Save Me Kurt Cobain by Jenny Manzer
YA Contemporary, 2016 by Delacorte Press, 272 Pages
What I Didn’t Like:
- There are some awkward jumps in time or story. I got used to it as the story wore on and I just accepted that this was the style of the narrator. But it was jarring the first few times.
- It felt like it was glossing over big feelings of suicide from the main character. I should say it’s NEVER EXPLICITLY mentioned that this was something she was considering, only hinted at. I think the clues were there that this is what she was thinking about, but I missed it at first. Even when I realized it, I had the thought that some readers may still not fully grasp that it was what we were talking about. I almost wanted it to be more explicit, if that makes sense. This is dangerous ground we’re tiptoeing down by opening this topic without having fully open conversations.
- The completely unfair aggression toward the father in this one made me a little irritated. Verne has been there for you your entire life. It’s pretty clear he’s sacrificed a lot to give you what you have. But she’s bratty and ungrateful, complaining about the lack of money and the second hand things. She even questions if he is really her father. It definitely didn’t make me like the main character.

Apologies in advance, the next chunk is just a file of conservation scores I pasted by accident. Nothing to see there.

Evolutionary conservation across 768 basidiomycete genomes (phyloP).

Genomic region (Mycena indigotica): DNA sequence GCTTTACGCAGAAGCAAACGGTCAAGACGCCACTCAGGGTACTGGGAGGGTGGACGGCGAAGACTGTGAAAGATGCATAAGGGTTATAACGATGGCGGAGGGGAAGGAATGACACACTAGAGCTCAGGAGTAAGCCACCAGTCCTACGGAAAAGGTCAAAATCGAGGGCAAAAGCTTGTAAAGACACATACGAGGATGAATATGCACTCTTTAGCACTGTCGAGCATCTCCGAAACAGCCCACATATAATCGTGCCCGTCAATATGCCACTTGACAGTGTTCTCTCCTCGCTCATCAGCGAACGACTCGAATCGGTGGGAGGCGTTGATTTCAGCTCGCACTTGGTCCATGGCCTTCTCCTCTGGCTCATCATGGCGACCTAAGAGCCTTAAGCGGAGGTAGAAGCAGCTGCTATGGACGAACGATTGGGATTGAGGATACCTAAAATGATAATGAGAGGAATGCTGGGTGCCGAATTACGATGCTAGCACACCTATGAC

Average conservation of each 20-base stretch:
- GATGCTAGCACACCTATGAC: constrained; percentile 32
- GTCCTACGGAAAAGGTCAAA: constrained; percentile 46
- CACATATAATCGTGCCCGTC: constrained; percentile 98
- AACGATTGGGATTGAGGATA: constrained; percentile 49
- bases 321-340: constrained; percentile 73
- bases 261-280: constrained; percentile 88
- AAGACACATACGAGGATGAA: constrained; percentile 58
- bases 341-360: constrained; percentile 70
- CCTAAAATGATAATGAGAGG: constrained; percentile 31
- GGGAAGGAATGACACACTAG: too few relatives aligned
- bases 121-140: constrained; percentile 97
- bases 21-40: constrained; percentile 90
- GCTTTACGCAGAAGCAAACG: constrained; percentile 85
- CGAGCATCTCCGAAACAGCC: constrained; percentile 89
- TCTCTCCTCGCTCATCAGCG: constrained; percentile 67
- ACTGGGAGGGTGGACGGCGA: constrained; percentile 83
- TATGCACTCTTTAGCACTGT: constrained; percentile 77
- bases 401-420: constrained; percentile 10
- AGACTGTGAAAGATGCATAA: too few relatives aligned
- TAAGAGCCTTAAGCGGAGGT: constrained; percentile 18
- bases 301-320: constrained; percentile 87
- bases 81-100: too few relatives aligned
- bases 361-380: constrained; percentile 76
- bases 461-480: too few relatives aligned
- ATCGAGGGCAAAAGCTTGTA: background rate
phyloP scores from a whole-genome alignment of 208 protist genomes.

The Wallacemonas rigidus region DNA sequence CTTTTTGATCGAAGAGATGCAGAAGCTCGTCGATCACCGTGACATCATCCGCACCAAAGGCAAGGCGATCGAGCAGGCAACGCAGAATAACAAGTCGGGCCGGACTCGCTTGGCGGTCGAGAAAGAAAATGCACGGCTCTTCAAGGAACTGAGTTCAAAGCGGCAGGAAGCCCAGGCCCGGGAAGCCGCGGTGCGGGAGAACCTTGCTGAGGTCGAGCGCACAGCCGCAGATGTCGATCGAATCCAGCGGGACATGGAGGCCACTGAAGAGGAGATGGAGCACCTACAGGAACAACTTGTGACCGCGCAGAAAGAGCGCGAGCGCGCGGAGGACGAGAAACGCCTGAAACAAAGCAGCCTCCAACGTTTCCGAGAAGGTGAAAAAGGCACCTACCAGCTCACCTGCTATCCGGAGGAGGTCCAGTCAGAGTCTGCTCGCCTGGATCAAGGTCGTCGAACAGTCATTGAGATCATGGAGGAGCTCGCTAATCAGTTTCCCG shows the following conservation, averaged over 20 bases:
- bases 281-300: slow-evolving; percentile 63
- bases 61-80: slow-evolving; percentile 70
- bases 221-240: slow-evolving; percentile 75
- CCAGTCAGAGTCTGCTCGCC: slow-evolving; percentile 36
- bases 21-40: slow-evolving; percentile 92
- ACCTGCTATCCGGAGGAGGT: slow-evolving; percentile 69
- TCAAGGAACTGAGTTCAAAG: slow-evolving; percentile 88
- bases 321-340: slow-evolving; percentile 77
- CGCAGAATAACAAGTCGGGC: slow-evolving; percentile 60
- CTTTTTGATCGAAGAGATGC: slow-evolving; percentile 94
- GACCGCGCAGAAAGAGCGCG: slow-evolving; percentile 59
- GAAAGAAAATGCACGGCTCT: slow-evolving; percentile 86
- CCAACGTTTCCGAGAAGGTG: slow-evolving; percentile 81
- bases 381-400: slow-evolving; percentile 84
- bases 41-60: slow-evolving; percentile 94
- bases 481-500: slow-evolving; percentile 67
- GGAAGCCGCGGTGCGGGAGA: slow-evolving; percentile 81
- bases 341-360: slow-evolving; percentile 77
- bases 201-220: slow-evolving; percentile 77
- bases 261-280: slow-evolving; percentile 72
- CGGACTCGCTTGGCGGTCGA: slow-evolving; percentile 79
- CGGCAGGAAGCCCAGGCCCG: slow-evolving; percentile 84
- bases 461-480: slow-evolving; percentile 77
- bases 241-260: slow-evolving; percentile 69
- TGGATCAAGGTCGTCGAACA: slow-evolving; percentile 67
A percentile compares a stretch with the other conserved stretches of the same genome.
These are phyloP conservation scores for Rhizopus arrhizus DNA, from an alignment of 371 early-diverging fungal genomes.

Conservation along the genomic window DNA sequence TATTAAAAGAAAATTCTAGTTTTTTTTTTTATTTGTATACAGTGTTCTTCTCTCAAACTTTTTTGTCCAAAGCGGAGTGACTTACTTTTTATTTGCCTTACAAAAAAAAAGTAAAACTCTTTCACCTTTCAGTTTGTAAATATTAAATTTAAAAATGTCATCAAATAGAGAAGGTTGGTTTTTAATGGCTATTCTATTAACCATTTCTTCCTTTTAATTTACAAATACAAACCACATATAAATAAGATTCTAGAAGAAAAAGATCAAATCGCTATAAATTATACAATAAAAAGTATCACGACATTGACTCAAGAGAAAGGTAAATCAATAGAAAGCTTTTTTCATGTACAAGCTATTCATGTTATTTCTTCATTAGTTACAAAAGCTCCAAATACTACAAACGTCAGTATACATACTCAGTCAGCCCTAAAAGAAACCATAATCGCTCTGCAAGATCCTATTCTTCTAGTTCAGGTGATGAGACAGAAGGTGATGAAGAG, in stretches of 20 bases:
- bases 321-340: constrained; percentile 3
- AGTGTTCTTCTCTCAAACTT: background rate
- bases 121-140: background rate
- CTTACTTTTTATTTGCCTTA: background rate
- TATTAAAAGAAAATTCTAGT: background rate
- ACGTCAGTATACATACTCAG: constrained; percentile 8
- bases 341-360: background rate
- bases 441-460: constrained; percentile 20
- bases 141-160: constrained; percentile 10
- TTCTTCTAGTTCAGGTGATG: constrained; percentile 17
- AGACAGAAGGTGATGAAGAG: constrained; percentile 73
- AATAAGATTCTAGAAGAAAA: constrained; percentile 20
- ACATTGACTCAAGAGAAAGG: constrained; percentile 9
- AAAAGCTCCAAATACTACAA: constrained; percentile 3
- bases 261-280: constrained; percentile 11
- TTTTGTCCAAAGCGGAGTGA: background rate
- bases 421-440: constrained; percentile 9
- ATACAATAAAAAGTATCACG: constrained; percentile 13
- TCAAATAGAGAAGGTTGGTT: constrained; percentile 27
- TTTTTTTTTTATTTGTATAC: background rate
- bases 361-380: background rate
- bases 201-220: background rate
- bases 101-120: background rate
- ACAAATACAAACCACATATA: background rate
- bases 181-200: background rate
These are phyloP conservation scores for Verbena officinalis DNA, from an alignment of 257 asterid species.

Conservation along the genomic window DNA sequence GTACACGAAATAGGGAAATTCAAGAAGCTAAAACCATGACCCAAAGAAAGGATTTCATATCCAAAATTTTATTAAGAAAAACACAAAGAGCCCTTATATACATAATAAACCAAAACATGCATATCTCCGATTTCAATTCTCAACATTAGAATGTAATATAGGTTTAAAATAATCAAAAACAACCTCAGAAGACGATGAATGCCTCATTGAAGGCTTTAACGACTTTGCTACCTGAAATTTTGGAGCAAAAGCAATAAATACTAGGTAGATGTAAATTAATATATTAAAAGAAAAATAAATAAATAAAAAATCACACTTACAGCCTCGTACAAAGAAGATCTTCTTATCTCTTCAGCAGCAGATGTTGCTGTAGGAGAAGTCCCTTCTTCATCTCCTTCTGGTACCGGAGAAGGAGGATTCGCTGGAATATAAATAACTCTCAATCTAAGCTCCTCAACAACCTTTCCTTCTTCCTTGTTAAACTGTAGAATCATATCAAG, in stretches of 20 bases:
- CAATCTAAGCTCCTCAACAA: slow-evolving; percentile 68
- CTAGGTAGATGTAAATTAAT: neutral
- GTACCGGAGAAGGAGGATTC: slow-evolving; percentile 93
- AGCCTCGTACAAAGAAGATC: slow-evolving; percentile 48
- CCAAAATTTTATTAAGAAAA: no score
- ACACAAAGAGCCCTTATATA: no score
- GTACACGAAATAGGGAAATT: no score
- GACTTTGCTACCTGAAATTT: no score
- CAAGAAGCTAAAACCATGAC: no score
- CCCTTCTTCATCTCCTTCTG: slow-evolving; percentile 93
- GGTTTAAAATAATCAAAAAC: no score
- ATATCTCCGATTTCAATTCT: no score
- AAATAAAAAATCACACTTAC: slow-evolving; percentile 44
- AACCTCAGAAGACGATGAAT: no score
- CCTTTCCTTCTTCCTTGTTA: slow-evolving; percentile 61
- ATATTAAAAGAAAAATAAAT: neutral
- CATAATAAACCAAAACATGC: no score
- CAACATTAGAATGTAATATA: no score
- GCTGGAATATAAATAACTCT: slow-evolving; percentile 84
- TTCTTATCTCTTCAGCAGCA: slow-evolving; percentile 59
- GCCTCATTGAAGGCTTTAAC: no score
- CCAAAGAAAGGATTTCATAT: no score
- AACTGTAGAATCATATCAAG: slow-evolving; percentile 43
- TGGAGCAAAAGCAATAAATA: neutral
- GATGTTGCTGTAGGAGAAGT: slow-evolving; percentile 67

What I Did Like:
- Music references. I had fun looking up and listening to some of the songs I either hadn’t heard or hadn’t heard in a long time.
- Cobain references, facts, and conspiracy theories. Obviously, this author did her research on Cobain and it came through loud and clear. I had fun with that.
- Really the idea of setting a story like this today was interesting. This is the kind of story I’d expect to see back in the 90s. The obsession with grunge, the collecting of CDs, traveling without a cell phone (or at least with it off), getting into trouble, and the lack of GPS all really made this feel like a 90s story. It was nostalgic in that way.
Who Should Read This One:
- That’s tricky because I feel like the people who would get the most out of this one are that little intersection of hardcore Cobain/Nirvana fans and teenagers struggling with big feelings. But if that’s you … HEY, I have a book for you!
My Rating: 2 Stars.
- For me the glossing over of something like suicidal thoughts in a book for teens is problematic. Even a helpline would be a welcome addition and, in my opinion, that is literally the least you can do.